Those of you who have had a course in college algebra might remember the logarithm.  I put emphasis on the word might there because I’ve no doubt that you have seen the logarithm.  You might remember it; you might wake up in cold sweat screaming it at the top of your lungs; your lover might have attempted to comfort you afterwards asking, “What is a logarithm, Sweet heart?” only to have you deny ever having heard the word.
In any case, the logarithm is a function from the positive real numbers to the real numbers that is bijective, i.e. it is one of those important one-to-one correspondences.  The important thing about it is that it changes the operation of times to that of plus: log(a times b) is equal to log(a) plus log (b). In mathematical ages B.C.--before calculators--the logarithm was used as a means of doing multiplication by turning it into addition.  You may not have notice, but addition is a lot easier than multiplication.  
Such a function that is bijective and preserves the operations on the groups--in this case turning multiplication into addition--is called an isomorphism.  The groups are said to be isomorphic to each other and a mathematician in the capacity of algebraist can’t tell the difference between them.
I could go on listing the various areas of mathematics and the functions they use to preserve there important concepts, but instead of doing that let me focus on topology.
A topological space is a set along with certain special subsets that we call “open” sets.  Topological concepts are those concepts that can be defined in terms of open sets.  As a consequence of this, we are interested in functions that preserve open sets.  A bijective function between two topological spaces that takes an open set in the first to an open set in the second is called a homeomorphism.  A pair of spaces between which there is a homeomorphism are said to be homeomorphic.  Spaces that are homeomorphic are the same as far as a topologist is concerned.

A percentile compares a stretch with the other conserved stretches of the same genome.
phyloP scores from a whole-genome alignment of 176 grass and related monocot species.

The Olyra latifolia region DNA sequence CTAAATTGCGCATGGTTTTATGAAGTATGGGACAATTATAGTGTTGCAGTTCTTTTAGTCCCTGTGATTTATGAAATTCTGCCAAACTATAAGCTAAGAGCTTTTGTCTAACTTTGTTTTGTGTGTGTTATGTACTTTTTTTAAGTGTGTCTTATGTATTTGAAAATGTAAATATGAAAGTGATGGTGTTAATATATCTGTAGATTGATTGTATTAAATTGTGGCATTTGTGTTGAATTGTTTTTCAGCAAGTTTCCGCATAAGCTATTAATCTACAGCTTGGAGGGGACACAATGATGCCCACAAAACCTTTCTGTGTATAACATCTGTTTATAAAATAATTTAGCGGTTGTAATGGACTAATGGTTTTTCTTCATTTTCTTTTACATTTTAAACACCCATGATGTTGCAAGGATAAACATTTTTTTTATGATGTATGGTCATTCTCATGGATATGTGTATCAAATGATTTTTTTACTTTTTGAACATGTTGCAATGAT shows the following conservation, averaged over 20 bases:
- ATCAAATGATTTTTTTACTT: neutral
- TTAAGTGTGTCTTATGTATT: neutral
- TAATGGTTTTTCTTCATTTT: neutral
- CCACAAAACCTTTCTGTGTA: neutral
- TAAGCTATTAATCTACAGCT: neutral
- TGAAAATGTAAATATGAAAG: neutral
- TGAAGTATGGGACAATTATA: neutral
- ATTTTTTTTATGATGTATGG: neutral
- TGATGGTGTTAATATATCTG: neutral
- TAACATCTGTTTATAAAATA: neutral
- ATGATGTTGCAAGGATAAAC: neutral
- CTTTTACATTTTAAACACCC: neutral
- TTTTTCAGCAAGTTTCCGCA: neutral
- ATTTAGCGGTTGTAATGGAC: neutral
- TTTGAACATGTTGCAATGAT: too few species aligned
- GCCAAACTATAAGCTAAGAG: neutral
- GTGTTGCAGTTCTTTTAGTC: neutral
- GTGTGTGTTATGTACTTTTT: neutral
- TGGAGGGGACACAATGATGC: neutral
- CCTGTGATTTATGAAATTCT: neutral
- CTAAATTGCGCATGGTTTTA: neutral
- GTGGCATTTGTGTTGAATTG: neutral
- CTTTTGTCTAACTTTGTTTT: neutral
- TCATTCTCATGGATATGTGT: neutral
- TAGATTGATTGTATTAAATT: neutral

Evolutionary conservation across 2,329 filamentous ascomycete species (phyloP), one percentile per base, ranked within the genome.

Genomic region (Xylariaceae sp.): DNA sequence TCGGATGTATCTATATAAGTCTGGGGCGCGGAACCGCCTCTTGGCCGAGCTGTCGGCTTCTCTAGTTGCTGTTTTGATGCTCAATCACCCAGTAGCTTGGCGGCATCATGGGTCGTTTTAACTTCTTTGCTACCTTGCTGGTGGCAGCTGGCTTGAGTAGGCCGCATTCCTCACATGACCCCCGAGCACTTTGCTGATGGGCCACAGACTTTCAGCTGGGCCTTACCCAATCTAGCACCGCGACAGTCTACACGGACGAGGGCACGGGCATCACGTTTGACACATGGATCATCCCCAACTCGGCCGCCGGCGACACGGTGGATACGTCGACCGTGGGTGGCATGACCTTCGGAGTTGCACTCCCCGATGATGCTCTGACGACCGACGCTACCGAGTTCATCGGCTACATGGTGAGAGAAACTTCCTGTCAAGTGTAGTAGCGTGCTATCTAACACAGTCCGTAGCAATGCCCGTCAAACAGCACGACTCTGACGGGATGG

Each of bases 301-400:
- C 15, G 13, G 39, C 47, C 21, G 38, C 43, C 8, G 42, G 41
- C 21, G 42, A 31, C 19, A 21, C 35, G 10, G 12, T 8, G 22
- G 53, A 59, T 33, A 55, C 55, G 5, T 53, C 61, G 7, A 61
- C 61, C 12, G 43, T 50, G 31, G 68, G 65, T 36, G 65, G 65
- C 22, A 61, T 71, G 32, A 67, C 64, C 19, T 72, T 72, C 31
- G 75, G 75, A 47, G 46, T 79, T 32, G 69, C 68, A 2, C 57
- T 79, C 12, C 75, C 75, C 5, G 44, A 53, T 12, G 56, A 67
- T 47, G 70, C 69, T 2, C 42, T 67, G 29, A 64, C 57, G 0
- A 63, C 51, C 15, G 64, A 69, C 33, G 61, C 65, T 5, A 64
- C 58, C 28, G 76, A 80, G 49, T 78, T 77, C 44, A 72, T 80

Most frequently, I see homeomorphisms defined differently.  We usually define a homeomorphism to be a continuous function which is invertible and whose inverse is continuous.  This is mathematically equivalent to the other definition I’ve just given, but it’s shorter.  
Continuous functions are interesting in their own right.  Indeed, one might argue that topology was created in order that we might better study continuous functions.  There is also quite a well-developed theory of continuous functions that allows us to check whether a particular function is continuous.  For example, it is quite easy to use calculus to check that the logarithm and its inverse the exponential function are both continuous; it might be less easy to show they preserve open sets.
But in our desire to be efficient with our definitions, we should take care not to obscure for the beginner the very thing that homeomorphisms do: they preserve open sets.  As they preserve, nay set up a one-to-one correspondence between the open sets of each space, any properties defined in terms of open sets will be preserved.  That is the point.